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  THE STORY OF SHOREHAM             THEY DIED FOR ENGLAND                
                                           
With the arrival of the Derby Recruits the camp became again a scene of busy activity. Then came the Convalescents, both Imperial and Canadian, and part of the camp was taken over by the Canadian Government.   Then the town assumed almost the appearance of a city in Scotland, so many of the Canadian soldiers being in the National dress of the Northern Kingdom.   rang out their glad tidings of the Armistice.   It seemed the fair promise of a New Era, the dawn of which, alas, is not yet.  
  But in Shoreham, as elsewhere, there was many a glad homecoming. The happy re-union of wife and husband, parents and sons, alas there were many desolate homes, in which there could be no rejoicing.   Homes from whence lads in all the freshness and beauty of youth, or men of riper years, had gone forth to that tremendous struggle, and to which husband, father, son or brother returned not again.  
A remarkable service was held in New Shoreham Church at the Jubilee of the Federation of the Dominion of Canada, The General Officer Commanding, attended by his staff, fifty officers and one hundred men, representing various units in camp drawn from all parts of Canada, were present.   The Canadian Colours, battle-worn from the front, were borne in the opening procession and the Canadian National Anthem, " 0 Canada," sung by a congregation which overflowed to the Churchyard.    
                                 
      They are a part of England's splendid story,                
      To fight for her, went forth, their all to give ; And on the fields of war, shell-torn and gory,            
        Paid with their lives, the price, that she might live.        
                                 
      They did not heed the joyful acclamation                  
      Nor hear the cheering when the fight was done; No welcome home, no loving salutation;          
Their Majesties, King George and Queen Mary, visited Shoreham on the 3rd November, 1916. Though purely a military visit, on the arrival of the Royal train, a considerable number of the inhabitants of the town and neighbourhood, gave the King and Queen a hearty welcome as they entered a motor car and sped along Buckingham Road.   The whole distance from the station to the camp was lined on either side by Canadian soldiers, standing at attention.   At the Triangle Plantation, close to the entrance to Buckingham Park, the Royal car stopped and the Colonel in Command of the Canadian troops was presented to their Majesties. The King and Queen alighted at the entrance to the Steyning Union and visited part of the Infirmary reserved as a Military Hospital.   The Royal Standard was flying at the camp and their Majesties walked up the hill to the Headquarters, from whence they watched a detachment of men go through physical exercises to the music of a band and in pouring rain.   The weather left much to be desired.   An inspection was made of the arrangements for the men's recreation, of the " Welcome Hut " and the Camp Church.   The Queen took shelter in one of the Institute Rooms with her lady-in-waiting and attendants. The Royal visit terminated about 1.15.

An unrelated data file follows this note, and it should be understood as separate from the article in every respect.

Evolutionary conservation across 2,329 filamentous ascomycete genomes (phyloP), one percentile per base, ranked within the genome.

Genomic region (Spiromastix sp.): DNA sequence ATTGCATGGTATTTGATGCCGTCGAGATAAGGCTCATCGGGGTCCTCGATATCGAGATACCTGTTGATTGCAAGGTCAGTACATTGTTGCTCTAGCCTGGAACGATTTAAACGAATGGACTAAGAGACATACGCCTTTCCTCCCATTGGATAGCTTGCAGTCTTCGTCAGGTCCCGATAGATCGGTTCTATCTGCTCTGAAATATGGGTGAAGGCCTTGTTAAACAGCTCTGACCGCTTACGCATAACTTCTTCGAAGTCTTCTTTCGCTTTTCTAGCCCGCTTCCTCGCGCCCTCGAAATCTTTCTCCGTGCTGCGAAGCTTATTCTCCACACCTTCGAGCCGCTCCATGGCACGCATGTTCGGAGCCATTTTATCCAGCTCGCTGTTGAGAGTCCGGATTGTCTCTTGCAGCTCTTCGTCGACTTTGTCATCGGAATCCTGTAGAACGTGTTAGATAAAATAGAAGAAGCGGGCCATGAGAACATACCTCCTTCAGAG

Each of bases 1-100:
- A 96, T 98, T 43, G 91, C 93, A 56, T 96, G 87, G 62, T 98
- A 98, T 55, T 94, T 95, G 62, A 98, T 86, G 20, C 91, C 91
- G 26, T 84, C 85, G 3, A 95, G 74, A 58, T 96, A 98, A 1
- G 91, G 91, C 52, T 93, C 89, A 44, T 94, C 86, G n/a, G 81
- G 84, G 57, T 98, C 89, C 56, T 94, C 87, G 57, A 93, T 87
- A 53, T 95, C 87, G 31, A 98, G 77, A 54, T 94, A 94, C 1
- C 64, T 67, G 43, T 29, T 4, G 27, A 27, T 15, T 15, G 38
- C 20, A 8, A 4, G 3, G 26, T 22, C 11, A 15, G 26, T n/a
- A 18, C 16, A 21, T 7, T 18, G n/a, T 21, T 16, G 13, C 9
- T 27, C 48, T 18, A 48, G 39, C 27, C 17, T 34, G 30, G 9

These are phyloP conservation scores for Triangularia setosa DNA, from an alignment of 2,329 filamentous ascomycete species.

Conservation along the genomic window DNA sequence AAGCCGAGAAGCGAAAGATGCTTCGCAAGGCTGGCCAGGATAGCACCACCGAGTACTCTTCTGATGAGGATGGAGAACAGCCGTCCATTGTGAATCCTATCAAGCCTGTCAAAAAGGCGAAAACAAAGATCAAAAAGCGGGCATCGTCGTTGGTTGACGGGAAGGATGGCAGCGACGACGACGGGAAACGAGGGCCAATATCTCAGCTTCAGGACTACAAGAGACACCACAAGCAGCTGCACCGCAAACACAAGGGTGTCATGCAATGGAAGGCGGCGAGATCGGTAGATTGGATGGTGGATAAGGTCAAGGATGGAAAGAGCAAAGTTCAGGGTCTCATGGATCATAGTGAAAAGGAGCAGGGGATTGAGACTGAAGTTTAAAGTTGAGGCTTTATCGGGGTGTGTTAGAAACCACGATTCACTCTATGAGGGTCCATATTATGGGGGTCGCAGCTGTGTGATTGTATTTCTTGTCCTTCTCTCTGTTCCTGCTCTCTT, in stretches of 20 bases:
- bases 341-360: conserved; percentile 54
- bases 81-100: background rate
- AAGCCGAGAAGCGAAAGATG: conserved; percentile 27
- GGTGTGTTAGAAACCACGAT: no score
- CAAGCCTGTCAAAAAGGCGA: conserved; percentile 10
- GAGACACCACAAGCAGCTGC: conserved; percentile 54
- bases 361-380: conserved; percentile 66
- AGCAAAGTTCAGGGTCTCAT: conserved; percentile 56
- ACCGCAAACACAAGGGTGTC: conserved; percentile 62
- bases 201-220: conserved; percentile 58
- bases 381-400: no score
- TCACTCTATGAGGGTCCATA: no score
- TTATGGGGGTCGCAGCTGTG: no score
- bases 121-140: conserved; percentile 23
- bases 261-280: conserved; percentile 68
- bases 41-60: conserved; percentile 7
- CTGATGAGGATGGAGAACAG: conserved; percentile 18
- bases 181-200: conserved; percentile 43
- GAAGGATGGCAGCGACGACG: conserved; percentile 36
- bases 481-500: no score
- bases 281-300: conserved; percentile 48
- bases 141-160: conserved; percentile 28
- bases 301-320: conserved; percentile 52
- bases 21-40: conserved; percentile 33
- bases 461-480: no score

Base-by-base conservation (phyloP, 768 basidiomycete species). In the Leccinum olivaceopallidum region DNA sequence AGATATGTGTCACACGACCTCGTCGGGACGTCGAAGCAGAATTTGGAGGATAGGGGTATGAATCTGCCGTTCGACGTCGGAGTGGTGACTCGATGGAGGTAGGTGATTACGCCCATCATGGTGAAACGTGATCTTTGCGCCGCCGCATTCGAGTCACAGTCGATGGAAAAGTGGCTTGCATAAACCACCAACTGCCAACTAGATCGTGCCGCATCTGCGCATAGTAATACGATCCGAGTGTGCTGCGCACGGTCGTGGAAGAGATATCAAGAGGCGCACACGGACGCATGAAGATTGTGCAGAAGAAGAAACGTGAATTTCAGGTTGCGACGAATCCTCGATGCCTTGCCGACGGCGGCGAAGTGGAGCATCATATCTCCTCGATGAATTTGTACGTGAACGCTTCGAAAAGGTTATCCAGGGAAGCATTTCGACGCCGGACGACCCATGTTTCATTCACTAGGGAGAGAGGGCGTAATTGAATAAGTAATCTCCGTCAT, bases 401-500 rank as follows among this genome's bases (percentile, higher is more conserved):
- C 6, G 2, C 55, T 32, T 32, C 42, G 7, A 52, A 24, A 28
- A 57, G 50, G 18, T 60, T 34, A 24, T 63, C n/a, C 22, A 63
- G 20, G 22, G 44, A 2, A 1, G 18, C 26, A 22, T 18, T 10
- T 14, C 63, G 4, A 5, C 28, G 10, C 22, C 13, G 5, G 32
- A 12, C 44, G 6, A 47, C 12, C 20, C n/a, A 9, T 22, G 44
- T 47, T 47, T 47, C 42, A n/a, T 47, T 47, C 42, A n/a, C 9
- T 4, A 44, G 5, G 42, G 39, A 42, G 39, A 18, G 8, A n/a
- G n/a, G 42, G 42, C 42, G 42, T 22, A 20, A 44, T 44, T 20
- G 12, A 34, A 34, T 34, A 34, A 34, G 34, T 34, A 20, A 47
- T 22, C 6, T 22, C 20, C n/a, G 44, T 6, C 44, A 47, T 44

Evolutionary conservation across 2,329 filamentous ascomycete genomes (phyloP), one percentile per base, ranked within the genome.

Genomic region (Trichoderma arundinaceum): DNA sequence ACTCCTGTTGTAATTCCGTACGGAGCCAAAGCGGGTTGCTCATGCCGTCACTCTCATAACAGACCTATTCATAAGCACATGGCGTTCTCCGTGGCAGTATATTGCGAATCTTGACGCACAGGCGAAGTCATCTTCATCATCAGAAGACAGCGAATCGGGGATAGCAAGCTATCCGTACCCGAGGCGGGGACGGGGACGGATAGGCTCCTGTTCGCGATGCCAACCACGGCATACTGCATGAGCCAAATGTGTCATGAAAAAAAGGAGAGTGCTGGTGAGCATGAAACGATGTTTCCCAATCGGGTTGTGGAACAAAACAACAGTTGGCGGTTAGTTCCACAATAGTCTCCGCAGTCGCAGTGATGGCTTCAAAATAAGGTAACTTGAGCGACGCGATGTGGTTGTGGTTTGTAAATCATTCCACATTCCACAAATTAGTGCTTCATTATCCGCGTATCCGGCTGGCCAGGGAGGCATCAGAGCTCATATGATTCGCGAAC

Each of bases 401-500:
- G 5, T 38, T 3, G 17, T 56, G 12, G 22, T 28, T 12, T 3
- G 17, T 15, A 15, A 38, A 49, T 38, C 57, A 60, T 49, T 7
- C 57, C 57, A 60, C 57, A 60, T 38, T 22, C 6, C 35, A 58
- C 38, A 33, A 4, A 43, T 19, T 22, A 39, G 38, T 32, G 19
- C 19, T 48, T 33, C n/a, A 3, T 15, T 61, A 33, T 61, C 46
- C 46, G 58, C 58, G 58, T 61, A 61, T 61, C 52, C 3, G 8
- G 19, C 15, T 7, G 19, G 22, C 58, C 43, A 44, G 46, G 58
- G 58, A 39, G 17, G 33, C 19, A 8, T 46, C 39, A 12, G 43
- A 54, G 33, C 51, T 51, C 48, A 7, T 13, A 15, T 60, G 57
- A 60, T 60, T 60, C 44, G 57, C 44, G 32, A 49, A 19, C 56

Their lives had ended, ere their cause had won.            
                                 
      Shoreham will hold their names in sacred keeping And generations yet unborn shall read;            
      They fought for Freedom, not for glory seeking And died for England in her hour of need.              
                A. F. W. EADE.    
                                 
  The names of the men of Shoreham-by-Sea who laid down their lives in the Great War:  
                                 
    THE MEMORIAL IN THE CHURCH OF ST. MARY.      
  Oswald F. G. Ball, 2nd Lieut. - George Banfield, Stoker - Albert Barnes, Pte. - Alfred E. Bingham, Gunr. - Frank W. Bish, Pte. - Herbert G. Bishop, Pte. - Benjamin R. Black, Pte. - Ernest Bunton, Lee.-Cpl. - Frederick   Burstow,   Cyclist - Cyril   C.   Carley,   Pte. - A. Wesley Chambers, Sgt. - Henry V. Christmas, Signaller - Norris W. Clevett, Lee.-Cpl. - Victor J. H. Coles, Pte. - Thomas A. Coleman, Pte. - Cecil H. S. Collis, Signaller - George H. Cooke, Pte. - L. Davis - Frederick Dearing, 1st A.M. - Charles A. T. Dorey, Sgt. - Charles S. Dorey, Rfle. - Charles Dyer, Sapper - Percy Earthey, Pte. - Thomas F. R. English, Pte. - Henry E. Fairs, Lce.-Cpl. - George F. Felton, Pte. - John E. Gasston, 1st class Stoker - George W. Gearing, Leading Seaman - Frank L. Goodchild, Pte. - Bertram G. Green, Pte. - Douglas W. Green, Pte. - Brooking A. J. Harrison, Lee.-Cpl. - Garland B. Harrison, Pte. - George T. Hart, Pte. - James Henson, Lee.-Cpl. - Walter J. Hitchman, Sgt. - Albert V. A. Hooker, Rifleman - Gordon E. Hughes, Sgt. - Joseph Hunter, Pioneer -
           
His Majesty the King again visited Shoreham Camp 26th March, 1918. It was at a time when the outlook grew darker and ever darker.   The submarines daily added to the awful toll of sunken ships.   But "'tis darkest before the dawn," and dawn came with that grey November morning when the bells  
                                           
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Copyright © Martin Snow 2002 All rights reserved
Revised 27 February 2002